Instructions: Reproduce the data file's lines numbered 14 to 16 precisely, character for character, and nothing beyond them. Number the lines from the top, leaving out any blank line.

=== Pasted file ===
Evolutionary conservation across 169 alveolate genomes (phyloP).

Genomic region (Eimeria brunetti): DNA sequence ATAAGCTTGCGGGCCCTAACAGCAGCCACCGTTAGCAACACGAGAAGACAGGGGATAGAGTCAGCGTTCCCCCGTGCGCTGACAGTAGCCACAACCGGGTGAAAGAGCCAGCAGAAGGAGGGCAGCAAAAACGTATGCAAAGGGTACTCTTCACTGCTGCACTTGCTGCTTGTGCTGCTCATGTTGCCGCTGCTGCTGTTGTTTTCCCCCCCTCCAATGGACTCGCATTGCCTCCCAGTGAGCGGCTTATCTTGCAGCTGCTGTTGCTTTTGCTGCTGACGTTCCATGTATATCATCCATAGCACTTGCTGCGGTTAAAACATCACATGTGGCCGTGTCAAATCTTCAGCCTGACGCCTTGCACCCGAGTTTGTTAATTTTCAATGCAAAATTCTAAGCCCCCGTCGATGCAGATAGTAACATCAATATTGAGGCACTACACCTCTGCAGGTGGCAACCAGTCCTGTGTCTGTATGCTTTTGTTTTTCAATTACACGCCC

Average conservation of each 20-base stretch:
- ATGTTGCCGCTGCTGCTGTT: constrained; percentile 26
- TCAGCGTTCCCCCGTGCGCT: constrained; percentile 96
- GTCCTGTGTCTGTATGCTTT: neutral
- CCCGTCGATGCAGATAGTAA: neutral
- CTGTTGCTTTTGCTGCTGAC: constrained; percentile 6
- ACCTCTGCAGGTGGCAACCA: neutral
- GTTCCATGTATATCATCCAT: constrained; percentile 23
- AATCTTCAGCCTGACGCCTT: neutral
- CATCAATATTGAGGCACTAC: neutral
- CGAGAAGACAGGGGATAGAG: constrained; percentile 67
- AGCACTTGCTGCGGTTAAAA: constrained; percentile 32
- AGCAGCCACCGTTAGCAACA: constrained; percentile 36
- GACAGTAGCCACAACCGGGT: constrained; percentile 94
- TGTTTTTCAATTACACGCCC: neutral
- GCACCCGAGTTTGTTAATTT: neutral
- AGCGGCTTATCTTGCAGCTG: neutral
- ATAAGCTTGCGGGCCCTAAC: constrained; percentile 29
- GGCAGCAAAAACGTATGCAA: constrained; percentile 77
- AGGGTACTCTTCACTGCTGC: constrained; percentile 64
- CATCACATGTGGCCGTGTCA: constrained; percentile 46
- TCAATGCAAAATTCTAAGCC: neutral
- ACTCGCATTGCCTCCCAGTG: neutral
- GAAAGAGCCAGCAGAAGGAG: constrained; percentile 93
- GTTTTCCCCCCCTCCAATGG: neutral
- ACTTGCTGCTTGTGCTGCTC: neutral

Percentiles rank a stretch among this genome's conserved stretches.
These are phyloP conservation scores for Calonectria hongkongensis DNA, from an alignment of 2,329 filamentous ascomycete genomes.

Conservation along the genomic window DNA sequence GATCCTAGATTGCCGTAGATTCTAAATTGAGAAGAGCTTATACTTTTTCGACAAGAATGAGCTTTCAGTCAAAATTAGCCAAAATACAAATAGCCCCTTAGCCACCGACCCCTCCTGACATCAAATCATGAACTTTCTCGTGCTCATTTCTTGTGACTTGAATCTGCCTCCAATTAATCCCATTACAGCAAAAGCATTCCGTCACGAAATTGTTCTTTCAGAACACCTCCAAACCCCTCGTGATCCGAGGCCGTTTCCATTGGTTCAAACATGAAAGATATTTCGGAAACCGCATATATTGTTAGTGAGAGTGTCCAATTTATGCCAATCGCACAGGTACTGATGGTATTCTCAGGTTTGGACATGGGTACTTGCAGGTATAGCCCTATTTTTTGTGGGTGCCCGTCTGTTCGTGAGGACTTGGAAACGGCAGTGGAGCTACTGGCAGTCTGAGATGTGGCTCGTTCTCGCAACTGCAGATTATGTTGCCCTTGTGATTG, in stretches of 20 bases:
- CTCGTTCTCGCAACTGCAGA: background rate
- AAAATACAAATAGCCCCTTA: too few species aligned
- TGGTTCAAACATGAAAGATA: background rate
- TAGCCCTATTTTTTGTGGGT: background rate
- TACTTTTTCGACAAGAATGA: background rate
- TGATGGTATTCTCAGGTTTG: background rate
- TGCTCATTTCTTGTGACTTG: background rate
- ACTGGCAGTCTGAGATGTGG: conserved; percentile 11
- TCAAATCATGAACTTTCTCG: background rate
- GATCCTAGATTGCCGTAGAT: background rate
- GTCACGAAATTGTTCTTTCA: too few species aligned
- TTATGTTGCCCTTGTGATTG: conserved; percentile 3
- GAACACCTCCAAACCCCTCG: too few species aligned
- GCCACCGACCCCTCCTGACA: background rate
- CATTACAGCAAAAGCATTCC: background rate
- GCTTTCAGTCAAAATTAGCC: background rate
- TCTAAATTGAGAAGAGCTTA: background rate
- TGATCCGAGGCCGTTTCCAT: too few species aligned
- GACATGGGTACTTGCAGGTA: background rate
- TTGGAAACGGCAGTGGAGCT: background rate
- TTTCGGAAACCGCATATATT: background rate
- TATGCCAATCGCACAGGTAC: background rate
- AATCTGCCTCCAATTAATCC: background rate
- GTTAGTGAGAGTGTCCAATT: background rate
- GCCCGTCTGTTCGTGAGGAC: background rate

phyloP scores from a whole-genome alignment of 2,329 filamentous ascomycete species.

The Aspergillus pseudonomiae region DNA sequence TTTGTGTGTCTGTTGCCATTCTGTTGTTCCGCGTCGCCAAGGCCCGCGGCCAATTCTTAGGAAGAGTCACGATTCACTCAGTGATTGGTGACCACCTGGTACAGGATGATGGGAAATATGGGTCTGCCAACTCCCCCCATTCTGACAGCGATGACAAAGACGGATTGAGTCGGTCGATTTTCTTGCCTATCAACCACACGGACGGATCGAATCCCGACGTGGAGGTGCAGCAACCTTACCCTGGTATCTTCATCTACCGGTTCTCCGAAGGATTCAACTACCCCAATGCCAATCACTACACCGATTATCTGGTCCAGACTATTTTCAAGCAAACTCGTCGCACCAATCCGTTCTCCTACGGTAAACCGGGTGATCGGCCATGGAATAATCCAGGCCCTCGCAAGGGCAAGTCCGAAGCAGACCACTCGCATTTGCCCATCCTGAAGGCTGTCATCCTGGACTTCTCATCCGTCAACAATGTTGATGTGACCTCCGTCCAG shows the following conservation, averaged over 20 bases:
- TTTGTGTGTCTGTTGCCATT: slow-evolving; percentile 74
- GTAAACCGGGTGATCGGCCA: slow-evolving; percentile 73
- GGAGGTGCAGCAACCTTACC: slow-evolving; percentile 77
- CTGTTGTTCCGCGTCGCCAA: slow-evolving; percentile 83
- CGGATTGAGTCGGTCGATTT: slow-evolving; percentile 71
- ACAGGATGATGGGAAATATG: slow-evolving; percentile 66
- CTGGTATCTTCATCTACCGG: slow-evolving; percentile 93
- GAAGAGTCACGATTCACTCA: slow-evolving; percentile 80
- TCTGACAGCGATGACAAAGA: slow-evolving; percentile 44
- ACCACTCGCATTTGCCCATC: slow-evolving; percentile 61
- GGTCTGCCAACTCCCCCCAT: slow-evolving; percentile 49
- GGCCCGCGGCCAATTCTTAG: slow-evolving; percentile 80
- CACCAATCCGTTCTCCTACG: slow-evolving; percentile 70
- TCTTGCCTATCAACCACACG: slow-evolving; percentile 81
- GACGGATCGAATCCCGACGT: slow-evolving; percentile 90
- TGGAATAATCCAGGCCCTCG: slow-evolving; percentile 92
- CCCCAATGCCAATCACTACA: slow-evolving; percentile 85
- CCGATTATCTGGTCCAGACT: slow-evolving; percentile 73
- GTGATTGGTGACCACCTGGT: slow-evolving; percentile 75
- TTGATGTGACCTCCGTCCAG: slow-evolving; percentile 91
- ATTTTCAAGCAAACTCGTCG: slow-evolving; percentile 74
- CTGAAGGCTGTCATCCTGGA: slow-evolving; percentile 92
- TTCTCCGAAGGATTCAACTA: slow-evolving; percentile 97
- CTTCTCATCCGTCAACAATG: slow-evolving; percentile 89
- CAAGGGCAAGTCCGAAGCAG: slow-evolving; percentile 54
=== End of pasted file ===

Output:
- AGCACTTGCTGCGGTTAAAA: constrained; percentile 32
- AGCAGCCACCGTTAGCAACA: constrained; percentile 36
- GACAGTAGCCACAACCGGGT: constrained; percentile 94